When Benigno Aquino III became the president, Candelaria was no longer part of the GRP-CNN peace talks.
“From 2011 to early 2016, I was out of the panel. I was already sliding into the ALS deanship,” he said. He may have been outside the talks but Candelaria was still helping on the MILF issue. “They asked me help as a consultant since I knew the process on the Moro side so I helped on the Bangsamoro Basic Law (BBL),” he said.
When Rodrigo Duterte assumed office, Candelaria was invited to be part of the peace negotiations. Sec. Silvestre Bello III and Sec. Jesus Dureza, the current Presidential Adviser on the Peace Process, took in people he was familiar with and this included Candelaria. Hoping to break the standoff, the government held exploratory talks with the rebels and the two groups agreed to resume negotiations.
Last August 22-28, 2016, Candelaria was part of the group that flew to Norway to hold talks with the communist group. Despite the previous failed attempts, the meeting struck an optimistic chord with both parties, especially when Duterte not only allowed the release of some detainees but enabled them to take part in the negotiations as consultants. Among those who went to Norway were communist leaders Benito Tiamzon and wife Wilma. It was, as Candelaria declared, “a big breakthrough.”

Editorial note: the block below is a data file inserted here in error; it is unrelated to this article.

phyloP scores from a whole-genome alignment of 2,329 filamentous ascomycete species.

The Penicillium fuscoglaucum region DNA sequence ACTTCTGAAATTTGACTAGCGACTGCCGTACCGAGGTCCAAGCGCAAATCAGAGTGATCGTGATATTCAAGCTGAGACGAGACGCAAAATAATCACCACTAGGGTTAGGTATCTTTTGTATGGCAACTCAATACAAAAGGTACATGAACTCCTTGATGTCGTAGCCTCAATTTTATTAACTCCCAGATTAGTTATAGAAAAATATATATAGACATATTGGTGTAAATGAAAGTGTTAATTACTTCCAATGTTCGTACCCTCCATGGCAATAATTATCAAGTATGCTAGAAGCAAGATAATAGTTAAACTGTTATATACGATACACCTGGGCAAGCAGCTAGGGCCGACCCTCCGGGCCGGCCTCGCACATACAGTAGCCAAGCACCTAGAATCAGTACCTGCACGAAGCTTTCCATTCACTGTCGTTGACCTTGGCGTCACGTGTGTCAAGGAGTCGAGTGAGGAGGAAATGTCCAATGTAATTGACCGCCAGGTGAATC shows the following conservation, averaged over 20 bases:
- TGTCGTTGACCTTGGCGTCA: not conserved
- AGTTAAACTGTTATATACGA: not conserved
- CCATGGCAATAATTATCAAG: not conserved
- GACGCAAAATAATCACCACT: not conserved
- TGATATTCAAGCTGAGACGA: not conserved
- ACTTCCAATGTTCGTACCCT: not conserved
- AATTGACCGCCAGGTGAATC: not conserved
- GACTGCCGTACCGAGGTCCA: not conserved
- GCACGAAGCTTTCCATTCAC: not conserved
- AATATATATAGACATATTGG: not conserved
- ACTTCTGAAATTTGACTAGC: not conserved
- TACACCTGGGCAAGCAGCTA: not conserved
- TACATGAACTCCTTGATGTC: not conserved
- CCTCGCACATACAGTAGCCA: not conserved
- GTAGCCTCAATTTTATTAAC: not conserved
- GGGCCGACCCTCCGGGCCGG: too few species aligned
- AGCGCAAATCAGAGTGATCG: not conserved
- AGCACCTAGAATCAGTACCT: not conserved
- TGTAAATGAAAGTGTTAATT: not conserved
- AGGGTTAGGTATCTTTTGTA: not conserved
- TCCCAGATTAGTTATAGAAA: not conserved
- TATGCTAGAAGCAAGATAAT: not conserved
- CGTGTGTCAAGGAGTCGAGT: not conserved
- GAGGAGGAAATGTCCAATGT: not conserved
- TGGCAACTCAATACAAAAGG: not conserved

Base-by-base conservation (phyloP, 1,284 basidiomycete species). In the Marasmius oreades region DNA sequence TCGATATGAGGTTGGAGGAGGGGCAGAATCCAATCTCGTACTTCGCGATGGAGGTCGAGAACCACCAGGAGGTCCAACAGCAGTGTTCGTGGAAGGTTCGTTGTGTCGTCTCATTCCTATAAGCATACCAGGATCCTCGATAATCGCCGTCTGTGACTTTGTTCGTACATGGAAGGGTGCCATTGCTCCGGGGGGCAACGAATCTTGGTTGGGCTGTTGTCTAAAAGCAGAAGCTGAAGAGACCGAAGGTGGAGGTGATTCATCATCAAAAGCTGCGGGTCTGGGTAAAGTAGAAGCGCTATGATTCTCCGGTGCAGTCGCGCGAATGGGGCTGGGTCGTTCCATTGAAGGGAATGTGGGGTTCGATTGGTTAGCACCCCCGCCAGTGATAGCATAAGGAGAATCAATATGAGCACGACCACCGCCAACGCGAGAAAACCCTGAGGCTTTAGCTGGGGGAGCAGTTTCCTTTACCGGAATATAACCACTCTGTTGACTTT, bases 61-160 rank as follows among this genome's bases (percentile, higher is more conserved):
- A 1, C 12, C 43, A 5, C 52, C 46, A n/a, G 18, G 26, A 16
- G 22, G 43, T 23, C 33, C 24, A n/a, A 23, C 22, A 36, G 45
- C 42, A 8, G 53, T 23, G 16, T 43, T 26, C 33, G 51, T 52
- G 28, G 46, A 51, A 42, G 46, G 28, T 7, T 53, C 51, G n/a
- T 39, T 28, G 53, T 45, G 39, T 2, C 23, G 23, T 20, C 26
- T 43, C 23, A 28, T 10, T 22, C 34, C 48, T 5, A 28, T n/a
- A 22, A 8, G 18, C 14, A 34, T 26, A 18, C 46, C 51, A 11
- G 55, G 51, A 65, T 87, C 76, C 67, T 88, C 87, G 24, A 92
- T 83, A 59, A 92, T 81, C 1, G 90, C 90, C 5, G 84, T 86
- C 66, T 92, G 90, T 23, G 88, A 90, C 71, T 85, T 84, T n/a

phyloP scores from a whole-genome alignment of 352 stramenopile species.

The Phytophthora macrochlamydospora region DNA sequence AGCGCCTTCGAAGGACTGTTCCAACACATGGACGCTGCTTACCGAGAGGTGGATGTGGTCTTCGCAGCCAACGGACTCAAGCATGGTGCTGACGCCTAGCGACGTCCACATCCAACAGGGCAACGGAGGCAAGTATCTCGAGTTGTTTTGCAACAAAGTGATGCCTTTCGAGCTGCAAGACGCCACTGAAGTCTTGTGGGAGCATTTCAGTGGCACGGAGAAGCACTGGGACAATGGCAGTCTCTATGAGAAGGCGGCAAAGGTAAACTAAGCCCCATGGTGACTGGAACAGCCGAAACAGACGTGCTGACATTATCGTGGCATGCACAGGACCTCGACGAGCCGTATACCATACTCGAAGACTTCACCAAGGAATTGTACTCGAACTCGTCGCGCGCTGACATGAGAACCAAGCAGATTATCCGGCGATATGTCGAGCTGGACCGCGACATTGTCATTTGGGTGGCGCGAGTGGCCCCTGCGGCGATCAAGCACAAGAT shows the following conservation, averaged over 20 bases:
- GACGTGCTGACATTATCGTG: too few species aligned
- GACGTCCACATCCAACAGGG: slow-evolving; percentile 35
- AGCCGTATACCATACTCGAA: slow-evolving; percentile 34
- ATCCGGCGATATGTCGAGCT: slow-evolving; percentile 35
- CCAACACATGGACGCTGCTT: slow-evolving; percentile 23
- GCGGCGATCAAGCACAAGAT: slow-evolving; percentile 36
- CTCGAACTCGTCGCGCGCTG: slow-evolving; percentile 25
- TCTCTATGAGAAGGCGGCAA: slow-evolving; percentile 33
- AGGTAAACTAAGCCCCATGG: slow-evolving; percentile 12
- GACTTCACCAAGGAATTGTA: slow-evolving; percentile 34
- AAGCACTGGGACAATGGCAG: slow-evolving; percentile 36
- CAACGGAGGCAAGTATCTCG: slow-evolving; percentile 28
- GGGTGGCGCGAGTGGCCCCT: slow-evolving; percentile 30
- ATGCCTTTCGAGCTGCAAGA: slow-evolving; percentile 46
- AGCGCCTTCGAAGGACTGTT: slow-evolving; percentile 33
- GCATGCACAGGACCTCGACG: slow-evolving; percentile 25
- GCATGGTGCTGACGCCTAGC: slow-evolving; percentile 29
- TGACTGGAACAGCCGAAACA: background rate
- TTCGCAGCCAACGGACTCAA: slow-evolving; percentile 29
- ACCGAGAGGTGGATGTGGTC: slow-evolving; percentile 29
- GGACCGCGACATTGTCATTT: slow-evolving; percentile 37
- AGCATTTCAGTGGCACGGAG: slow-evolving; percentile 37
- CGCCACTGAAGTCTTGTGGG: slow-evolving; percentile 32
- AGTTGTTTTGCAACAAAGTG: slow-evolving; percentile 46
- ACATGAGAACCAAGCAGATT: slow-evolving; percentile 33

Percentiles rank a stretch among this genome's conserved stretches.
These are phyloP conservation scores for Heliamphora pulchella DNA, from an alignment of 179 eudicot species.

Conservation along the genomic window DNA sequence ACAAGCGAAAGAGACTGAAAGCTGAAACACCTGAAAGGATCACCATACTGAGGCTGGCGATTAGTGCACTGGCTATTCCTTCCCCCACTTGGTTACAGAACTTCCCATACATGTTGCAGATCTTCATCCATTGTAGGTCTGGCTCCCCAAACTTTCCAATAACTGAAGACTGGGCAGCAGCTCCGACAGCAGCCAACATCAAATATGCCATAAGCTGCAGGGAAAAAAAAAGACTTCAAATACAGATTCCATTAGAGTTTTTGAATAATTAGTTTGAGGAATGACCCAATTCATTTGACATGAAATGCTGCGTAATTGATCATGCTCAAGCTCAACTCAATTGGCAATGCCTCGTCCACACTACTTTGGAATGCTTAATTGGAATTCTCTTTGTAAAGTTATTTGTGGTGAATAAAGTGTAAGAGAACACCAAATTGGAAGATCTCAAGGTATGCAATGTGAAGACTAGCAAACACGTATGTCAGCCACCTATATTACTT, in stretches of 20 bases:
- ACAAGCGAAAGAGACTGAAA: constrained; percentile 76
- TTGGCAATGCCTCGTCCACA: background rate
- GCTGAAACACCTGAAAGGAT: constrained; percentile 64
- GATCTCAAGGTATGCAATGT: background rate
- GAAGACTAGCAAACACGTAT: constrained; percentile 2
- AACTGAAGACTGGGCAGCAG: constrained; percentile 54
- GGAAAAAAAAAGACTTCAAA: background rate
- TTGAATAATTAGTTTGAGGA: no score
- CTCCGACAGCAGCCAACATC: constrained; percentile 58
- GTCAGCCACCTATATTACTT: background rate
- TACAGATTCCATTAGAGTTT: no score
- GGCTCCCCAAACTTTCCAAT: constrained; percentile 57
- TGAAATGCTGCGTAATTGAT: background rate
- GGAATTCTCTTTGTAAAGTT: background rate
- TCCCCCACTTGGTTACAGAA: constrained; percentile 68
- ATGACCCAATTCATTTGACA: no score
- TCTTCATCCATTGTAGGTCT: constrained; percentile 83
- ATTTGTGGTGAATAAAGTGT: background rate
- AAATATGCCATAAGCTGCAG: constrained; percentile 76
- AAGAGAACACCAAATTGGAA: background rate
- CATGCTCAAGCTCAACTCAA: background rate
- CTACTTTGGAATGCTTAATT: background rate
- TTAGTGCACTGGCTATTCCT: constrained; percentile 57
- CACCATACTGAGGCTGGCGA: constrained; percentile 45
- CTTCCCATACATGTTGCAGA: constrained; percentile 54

“They (NDFP) knew that the offer was genuine. I think the other group began to give government the benefit of the doubt and they trusted that this offer of ceasefire was legitimate,” he said. The two parties’ separate declaration of a unilateral ceasefire was a first in the history of the peace talks with the communist group.
Candelaria believes that the negotiations have finally reached a turning point.